So then I started chemo. And I never figured out the why part , but I have gotten some amazing glimpses into how all the rest of it is supposed to fit together. Like this: God TOTALLY knew what he was doing when he gave me a baby with Down syndrome and breast cancer at the same time. There is NO WAY I could have been chasing a typically developing toddler while on chemo. Well,I didn’t have to chase George. Despite all sorts of therapy, he really wasn’t interested in or able to go anywhere. So we snuggled and and sang songs and spent countless hours on the sofa just loving each other. A few months later when I had to have another mastectomy and a hysterectomy, so we knew that we’d be unable to have any more children, we realized how nice it was that our last baby would truly be a baby for a little bit longer than the others….. See, God knew that I needed a baby to get me through cancer, and not just a regular baby. I needed the world’s most amazing baby… a very happy child who made everyone around him happy. An easy baby who basically stayed where you put him. A good sleeper. A baby who brought joy to his older siblings when they were under great stress because of my cancer and my surgeries and chemo…. There is NO WAY this was some sort of random accident. Even if I’m not good at the details, God was. So he gave us George. (Who is still everybody’s favorite, by the way…)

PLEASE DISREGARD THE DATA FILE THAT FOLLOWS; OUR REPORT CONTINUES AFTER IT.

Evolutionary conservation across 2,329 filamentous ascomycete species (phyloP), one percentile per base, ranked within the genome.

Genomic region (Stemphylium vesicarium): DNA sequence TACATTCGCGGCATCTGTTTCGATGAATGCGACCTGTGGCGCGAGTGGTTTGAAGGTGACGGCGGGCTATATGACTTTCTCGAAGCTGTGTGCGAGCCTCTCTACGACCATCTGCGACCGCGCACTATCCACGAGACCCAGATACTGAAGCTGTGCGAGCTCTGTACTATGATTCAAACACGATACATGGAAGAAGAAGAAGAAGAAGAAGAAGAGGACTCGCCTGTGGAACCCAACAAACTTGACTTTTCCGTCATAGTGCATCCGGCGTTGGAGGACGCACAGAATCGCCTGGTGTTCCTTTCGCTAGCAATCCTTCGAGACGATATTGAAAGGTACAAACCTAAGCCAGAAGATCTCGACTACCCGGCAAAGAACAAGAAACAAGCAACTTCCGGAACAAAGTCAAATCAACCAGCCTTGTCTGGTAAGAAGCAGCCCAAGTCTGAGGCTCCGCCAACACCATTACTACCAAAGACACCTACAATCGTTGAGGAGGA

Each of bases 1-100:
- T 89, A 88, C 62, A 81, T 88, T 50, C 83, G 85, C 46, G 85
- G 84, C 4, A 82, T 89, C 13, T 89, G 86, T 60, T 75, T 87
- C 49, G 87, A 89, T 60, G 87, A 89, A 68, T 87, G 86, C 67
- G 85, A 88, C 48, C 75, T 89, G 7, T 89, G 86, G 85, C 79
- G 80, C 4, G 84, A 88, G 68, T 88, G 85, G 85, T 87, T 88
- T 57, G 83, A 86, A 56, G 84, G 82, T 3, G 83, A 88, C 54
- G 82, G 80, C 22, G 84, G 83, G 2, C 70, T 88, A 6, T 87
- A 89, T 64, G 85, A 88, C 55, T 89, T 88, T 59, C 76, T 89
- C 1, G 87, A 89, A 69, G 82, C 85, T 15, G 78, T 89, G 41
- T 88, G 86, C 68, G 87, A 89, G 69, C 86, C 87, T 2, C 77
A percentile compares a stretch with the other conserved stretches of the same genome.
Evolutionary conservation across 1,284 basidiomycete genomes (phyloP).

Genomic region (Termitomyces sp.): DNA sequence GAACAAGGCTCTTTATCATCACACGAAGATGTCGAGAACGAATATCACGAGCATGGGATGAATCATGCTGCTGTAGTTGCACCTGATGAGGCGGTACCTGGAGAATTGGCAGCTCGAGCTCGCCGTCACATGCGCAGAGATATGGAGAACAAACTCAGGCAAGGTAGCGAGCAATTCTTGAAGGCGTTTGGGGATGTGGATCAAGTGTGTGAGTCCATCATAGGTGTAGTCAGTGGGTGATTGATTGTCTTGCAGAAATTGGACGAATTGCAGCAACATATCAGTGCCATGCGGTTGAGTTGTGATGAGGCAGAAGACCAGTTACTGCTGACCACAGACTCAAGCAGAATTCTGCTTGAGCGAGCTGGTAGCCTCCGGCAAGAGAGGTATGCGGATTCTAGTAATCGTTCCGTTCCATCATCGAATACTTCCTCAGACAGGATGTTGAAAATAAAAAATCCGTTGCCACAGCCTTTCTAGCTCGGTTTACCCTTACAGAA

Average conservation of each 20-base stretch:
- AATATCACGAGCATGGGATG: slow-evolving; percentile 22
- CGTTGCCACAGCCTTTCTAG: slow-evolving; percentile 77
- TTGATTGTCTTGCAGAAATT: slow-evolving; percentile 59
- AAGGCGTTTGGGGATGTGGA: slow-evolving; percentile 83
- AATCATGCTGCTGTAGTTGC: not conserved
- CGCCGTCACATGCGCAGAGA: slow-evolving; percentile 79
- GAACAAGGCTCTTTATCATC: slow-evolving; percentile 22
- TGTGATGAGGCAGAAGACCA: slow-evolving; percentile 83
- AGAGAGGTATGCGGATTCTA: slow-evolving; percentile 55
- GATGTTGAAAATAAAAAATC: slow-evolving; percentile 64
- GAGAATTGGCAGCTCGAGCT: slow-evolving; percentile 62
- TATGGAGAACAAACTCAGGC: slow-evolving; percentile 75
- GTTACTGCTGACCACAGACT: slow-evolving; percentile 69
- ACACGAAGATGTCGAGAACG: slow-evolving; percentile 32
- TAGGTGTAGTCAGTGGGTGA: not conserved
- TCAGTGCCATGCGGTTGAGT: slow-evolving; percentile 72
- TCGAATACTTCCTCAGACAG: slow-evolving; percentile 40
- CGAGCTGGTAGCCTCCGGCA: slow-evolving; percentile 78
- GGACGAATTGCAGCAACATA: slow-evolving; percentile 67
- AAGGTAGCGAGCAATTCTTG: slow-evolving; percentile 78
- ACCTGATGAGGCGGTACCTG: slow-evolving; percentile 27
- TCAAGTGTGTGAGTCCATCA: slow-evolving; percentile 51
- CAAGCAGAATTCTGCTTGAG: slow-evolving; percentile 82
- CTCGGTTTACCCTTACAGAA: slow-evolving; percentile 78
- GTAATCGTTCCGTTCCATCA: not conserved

One thing that happens when you have a baby with Down syndrome is that you sort of realize that the world would be a better place if every family got to experience the blessings that we have because of George. So I was thinking about that one night, and talking to another blogging friend, and learned about Reece’s Rainbow.

That’s about when I started blogging. The basic concept was that I was blessed with this HUGE support system of family and friends who were all afraid to call me on the phone to see how I was doing lest they perhaps wake me or George up from a nap. We thought that if I blogged about this cancer journey, everyone could stay up to date, and besides, it would be a record of our family’s story for my husband and children for the future. Little did I know that my blog would connect me with the most amazing mamas ever…. some T 21 club families, some faith-filled homeschooling mothers-of-many, some ladies who are as passionate about spinning and knitting and fiber arts as I am…